Normally I don’t do graphic novels for Is Our Writers Learning?, but as the last three reviews have ranged from “meh” to “ugh” I wanted to do something I felt positive about. And I already read this one and I knew it was good, so … (warning, there are spoilers). Cover by McCloud, all rights to current holder.
The Story: David is a frustrated sculptor. He’s broke, his career to date has gone nowhere, and he’s suffering sculptor’s block. Then Death—taking the form of David’s uncle—offers him a deal. For 200 days, David gets the power to sculpt matter by just wishing it, then he dies. And then nothing: death is oblivion, so that’s it
David takes the deal, but of course it does not go as planned. He sculpts enough pieces for a show, but it falls flat with the critics. The weight of the stone ruins his apartment so his landlord throws him out. His friends assure him he just needs time to hone his style and try again, but he doesn’t have time. And then he meets Meg, an actor, and they become friends, then lovers, and he realizes he doesn’t feel so happy about his deal …
WHAT I LEARNED
Sex is About Character. I once read an article that said a good sex scene should show character, not just bodies moving. Here’s a good example. David’s a virgin, self-conscious about it, and a little nervous when the first time comes with Meg. She’s more experienced, not at all bothered by David’s lack of know-how. She leads him to bed, and takes the initiative steering him. A good time is had by both. It takes several pages, but that’s because it’s important to the story, to the characters, to their relationship (at her blog, Foz Meadows discusses the importance of consensual sex scenes).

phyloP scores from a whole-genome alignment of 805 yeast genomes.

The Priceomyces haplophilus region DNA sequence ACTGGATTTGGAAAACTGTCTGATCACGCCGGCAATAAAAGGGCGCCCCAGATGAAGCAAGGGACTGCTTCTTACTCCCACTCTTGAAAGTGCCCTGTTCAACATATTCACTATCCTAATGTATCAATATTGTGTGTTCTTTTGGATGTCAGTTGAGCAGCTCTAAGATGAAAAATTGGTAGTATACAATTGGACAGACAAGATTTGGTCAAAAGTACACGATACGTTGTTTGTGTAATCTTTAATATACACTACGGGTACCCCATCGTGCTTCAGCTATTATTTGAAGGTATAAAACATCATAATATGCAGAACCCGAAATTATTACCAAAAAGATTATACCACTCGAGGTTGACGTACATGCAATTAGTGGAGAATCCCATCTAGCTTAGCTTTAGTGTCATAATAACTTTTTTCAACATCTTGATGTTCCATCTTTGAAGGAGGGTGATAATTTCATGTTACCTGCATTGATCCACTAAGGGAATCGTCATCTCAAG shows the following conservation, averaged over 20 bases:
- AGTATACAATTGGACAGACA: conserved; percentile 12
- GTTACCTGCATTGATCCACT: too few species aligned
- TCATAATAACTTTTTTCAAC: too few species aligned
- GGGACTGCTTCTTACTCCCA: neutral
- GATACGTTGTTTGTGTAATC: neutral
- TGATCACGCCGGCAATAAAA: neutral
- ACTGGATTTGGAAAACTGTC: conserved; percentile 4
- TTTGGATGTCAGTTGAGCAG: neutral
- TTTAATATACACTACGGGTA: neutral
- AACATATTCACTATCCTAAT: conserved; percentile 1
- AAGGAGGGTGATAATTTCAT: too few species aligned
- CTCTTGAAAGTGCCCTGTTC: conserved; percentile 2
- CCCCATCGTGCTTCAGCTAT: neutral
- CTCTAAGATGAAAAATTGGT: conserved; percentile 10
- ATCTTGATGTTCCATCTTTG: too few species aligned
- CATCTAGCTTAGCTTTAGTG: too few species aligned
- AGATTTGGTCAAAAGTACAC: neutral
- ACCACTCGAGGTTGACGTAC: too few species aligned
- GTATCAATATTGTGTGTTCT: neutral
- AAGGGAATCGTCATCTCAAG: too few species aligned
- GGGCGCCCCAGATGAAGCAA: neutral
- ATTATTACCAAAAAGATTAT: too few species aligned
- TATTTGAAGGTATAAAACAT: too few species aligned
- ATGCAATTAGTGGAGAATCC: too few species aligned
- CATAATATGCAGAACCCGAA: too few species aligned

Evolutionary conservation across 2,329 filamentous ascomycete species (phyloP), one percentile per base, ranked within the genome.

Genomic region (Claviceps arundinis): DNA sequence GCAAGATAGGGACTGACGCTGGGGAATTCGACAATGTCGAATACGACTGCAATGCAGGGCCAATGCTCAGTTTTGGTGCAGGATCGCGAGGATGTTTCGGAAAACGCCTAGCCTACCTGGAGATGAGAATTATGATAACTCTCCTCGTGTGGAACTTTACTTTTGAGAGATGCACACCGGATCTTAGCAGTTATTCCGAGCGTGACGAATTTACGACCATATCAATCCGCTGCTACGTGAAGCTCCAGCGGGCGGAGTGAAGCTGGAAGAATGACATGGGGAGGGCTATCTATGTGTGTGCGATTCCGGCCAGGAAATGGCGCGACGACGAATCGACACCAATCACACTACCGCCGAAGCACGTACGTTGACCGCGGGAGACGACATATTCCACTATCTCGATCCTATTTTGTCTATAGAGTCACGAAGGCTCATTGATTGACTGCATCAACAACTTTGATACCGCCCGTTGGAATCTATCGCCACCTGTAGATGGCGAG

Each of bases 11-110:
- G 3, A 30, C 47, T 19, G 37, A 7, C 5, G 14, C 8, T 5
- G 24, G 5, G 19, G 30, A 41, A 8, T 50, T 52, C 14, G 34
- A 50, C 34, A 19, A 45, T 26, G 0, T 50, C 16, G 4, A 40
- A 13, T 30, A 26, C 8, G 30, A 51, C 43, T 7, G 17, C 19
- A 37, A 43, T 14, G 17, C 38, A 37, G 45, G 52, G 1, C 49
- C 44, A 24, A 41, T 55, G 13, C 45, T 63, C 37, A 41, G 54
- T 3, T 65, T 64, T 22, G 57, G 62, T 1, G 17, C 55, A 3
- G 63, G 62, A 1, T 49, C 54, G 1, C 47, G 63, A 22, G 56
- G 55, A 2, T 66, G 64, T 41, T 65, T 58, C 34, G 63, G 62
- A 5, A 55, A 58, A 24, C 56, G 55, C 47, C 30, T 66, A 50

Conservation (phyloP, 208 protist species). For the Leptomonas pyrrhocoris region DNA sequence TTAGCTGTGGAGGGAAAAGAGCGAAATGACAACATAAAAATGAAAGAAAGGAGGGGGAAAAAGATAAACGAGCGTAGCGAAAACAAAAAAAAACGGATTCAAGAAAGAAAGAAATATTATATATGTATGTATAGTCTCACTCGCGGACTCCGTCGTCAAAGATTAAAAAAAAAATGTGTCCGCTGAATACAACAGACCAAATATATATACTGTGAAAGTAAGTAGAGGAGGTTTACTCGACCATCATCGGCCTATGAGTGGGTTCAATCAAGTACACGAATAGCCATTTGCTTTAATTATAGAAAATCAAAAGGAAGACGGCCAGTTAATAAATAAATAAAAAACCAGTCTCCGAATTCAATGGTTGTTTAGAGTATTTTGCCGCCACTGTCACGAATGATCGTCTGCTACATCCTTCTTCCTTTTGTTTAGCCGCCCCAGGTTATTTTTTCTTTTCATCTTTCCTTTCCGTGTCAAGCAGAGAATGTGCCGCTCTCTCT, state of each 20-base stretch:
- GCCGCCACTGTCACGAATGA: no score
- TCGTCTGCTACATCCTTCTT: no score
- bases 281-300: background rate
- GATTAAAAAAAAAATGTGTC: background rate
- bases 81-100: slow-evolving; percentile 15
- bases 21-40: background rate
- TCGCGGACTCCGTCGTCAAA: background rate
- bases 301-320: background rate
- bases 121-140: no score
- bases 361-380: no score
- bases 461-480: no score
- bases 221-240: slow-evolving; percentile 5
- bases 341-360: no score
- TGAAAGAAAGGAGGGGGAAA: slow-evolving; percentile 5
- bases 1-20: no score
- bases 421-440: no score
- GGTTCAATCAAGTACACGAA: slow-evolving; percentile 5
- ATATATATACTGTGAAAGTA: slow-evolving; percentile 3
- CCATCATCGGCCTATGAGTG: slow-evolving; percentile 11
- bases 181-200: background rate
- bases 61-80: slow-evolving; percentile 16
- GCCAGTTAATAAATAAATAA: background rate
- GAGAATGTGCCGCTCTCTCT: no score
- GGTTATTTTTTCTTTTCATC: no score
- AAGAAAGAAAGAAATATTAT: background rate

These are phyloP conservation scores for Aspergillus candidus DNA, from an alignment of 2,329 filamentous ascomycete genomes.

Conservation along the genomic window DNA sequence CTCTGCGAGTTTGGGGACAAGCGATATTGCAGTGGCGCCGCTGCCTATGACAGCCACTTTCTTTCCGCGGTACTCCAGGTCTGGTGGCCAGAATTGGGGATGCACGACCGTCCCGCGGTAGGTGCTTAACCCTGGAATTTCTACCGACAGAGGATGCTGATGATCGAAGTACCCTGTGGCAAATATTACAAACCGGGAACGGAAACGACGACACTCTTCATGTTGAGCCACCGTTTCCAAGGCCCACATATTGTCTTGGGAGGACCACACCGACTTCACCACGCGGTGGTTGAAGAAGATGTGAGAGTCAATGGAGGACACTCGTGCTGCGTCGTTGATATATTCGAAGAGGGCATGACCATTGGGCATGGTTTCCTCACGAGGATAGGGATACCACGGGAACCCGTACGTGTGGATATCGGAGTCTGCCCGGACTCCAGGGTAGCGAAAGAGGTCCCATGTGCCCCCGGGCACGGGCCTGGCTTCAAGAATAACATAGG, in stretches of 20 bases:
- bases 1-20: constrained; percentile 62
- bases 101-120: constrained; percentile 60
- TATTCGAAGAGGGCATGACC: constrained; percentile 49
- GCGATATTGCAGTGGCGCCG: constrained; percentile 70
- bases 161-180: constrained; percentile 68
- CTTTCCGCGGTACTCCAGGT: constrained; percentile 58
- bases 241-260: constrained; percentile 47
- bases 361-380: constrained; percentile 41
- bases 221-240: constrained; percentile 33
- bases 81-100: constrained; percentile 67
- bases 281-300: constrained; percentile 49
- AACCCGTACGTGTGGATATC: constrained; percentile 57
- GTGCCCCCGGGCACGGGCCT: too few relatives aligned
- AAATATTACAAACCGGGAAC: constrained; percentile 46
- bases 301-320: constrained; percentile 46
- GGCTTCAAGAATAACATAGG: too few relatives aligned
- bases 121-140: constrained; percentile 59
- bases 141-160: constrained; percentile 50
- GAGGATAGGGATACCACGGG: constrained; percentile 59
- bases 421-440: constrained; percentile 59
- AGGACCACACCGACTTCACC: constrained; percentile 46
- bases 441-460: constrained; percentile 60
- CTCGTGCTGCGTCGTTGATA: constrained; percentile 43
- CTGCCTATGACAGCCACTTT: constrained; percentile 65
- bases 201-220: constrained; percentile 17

Don’t Flinch From the Tragic Ending. David wouldn’t be the first person making this kind of deal who gets an out at the end … but he doesn’t. The deal goes down, and he dies. And that’s sad but it works. So does Meg’s death in an accident, before David’s own. It’s tragic and it’s heart-rending, but it fits with what McCloud has said was the theme, that everybody dies and everybody’s forgotten.
One reason the ending works is because David has a mission to accomplish in the 200 days. It’s a personal one, which makes it intense, and it’s hard and frustrating, and every day his time runs out a little more … So knowing what was ahead makes it that much more painful when he fails or loses hope.
It’s Possible to Interest Readers in Stuff They Don’t Care About or Understand. I don’t know sculpting, I don’t know the New York art scene (other than what I see in movies) but McCloud makes it work (in contrast to, say, Polarity). Partly it’s because the real issue is David’s feelings about what he’s doing (as I’ve mentioned before, that can outweigh understanding and knowledge of the topic), and partly because McCloud just writes the interactions with the critics and other artists well. Even if I didn’t have some basic idea of how the art market works, I think I’d be able to follow it (and without any info-dumping).
Ultimately it’s worth reading Sculptor because it’s a heck of a story. But there’s a lot to learn from it too.